Review of Santa Claus: The Movie – Dudley Moore shines like a Christmas ornament in the original Elf.


Honestly, I have some skepticism about this sappy Christmas film from 1985, directed by Jeannot Szwarc and recently re-released. If it weren’t for my sentimental attachment to the holiday season, I would question why there weren’t any consequences for those involved in making it. The movie only becomes somewhat enjoyable when Dudley Moore’s lively elf becomes the focus.

Although there are likely better holiday movies that should be shown before this one, I personally have a soft spot for cheesy Christmas sentimentality and cannot completely reject this peculiar and eventful origin story of Santa Claus. David Huddleston portrays the jolly, bearded gift-giver known as Claus, who is a culturally ambiguous figure from Europe or Scandinavia and enjoys giving presents to children in the village. He is called to his mythical fate during a deadly snowstorm, reminiscent of Superman’s arrival at the Fortress of Solitude. Dudley Moore plays Patch, an elf loyal to Claus who experiences a profound crisis of purpose, and Burgess Meredith plays the elder elf who surprisingly possesses the height of a full-grown human. In a strange elf ceremony, he proclaims Claus as “the one chosen” for a mysterious reason.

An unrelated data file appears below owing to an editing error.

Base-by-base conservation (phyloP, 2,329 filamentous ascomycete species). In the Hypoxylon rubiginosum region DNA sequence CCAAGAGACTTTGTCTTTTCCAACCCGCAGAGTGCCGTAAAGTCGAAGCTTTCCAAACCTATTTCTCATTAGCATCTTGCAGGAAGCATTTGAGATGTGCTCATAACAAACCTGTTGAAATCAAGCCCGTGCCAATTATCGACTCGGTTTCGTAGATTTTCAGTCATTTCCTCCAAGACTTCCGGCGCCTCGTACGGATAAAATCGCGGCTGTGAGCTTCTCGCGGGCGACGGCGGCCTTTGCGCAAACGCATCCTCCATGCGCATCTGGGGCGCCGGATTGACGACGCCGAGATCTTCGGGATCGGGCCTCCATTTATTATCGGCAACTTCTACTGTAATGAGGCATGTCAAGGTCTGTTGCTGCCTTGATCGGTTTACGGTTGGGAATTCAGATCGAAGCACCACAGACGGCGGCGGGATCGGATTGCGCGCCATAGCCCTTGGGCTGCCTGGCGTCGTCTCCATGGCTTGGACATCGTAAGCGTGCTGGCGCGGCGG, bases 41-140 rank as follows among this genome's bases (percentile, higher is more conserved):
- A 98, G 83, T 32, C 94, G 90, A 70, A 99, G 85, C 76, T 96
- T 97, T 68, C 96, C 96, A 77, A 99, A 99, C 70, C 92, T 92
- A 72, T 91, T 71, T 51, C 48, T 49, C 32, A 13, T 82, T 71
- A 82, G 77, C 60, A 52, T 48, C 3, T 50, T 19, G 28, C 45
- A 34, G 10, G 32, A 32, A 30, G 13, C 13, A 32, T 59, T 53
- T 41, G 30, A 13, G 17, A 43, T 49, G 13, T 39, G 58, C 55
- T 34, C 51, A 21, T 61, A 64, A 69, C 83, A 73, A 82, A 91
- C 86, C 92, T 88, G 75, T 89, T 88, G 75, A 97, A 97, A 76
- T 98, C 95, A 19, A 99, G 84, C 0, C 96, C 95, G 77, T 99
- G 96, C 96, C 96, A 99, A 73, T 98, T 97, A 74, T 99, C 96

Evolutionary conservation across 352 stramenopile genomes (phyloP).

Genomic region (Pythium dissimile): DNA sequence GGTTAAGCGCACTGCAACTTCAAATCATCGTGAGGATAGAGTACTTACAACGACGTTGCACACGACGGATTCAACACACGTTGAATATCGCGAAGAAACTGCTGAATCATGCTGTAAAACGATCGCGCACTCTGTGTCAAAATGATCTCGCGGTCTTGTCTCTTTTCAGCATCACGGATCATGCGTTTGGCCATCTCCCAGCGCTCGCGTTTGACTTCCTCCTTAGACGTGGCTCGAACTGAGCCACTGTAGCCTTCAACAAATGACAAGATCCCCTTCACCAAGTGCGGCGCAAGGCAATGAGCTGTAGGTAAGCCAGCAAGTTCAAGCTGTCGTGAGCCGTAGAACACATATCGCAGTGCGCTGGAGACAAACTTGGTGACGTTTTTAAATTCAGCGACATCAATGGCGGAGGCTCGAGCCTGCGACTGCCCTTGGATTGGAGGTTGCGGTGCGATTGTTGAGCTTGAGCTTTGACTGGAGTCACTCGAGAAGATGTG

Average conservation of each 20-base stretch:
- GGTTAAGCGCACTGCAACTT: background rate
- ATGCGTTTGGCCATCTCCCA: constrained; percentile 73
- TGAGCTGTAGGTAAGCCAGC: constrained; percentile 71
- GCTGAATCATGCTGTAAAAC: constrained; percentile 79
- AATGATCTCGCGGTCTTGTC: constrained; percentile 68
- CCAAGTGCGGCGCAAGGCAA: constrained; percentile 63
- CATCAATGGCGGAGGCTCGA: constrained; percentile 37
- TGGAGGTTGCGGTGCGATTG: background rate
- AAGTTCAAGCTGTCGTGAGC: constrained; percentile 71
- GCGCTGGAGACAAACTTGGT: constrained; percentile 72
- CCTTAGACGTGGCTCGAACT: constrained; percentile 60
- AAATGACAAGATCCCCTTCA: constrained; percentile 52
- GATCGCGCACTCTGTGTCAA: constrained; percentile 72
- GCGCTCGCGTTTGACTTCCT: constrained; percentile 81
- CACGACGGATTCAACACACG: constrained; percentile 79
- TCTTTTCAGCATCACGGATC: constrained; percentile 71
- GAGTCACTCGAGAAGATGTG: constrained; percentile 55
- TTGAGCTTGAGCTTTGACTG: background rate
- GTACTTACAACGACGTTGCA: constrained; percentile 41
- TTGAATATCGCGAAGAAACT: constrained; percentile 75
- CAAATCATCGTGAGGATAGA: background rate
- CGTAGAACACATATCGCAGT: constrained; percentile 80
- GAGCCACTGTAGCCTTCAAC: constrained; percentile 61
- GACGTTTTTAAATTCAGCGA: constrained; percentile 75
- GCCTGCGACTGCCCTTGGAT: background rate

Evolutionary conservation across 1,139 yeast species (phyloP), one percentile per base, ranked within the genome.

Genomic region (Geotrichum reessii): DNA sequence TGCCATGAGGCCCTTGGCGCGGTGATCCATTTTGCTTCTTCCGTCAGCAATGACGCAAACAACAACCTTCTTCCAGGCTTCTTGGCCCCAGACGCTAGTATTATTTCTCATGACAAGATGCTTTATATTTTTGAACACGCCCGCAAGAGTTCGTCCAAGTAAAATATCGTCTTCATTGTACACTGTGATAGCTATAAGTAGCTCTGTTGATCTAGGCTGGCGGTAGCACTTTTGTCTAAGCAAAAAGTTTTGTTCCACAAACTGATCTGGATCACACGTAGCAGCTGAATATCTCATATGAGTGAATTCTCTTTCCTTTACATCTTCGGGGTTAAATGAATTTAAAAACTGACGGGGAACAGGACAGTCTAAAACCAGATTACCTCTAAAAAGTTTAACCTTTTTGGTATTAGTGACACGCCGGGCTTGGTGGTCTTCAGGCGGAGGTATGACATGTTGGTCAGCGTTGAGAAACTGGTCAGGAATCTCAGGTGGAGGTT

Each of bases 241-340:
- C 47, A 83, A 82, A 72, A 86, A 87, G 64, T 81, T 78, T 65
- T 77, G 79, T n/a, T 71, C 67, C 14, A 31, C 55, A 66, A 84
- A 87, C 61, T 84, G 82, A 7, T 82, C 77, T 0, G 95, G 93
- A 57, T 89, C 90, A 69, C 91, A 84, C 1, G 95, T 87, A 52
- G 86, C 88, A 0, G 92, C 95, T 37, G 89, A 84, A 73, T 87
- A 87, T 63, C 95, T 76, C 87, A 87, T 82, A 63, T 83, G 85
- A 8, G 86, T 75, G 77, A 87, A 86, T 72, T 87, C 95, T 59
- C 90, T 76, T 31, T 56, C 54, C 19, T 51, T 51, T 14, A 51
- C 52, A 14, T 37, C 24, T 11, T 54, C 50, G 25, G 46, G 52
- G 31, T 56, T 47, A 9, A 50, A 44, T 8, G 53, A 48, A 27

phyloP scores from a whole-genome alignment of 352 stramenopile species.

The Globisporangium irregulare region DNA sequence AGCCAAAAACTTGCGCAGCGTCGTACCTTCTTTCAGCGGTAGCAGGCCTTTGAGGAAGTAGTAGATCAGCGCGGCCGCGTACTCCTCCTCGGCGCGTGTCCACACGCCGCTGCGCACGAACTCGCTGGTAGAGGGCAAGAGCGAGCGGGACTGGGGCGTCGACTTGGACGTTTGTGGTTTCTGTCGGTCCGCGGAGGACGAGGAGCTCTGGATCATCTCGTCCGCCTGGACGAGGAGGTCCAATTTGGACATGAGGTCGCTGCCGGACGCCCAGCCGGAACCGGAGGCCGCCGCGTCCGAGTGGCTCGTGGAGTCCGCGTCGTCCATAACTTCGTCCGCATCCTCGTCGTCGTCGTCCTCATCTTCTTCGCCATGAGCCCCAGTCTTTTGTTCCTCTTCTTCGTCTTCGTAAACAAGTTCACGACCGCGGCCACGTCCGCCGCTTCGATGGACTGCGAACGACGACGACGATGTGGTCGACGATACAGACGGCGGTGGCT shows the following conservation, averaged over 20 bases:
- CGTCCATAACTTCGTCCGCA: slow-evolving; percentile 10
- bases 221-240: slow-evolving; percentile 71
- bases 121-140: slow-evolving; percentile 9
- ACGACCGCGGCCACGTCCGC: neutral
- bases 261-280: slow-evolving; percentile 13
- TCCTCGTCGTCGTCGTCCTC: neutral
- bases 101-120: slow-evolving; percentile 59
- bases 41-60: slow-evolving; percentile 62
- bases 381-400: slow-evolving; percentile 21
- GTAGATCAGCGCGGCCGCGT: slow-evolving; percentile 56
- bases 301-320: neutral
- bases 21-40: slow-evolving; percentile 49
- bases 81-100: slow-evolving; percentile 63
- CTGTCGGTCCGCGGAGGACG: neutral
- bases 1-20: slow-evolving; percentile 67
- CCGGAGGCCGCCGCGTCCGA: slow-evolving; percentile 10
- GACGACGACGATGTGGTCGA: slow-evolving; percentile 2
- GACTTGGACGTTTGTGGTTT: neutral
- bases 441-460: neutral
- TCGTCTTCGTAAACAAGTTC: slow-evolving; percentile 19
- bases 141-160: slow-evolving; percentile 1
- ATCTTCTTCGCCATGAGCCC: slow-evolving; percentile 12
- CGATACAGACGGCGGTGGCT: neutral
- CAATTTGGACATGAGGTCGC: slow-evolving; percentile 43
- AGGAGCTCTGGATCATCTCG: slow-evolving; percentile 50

Patch experiences unfamiliar adventures in the bustling city of New York, where he meets the avaricious BZ, portrayed by John Lithgow, and a young impoverished child with a smudged face. Moore then showcases his comedic talent with a blend of Arthurian charm and wordplay involving the term “elf”. Years later, Will Ferrell would also explore the concept of an elf navigating life outside of the North Pole with comedic success. This film can be likened to the uneaten toffee that often remains at the bottom of a tin of Quality Street candies.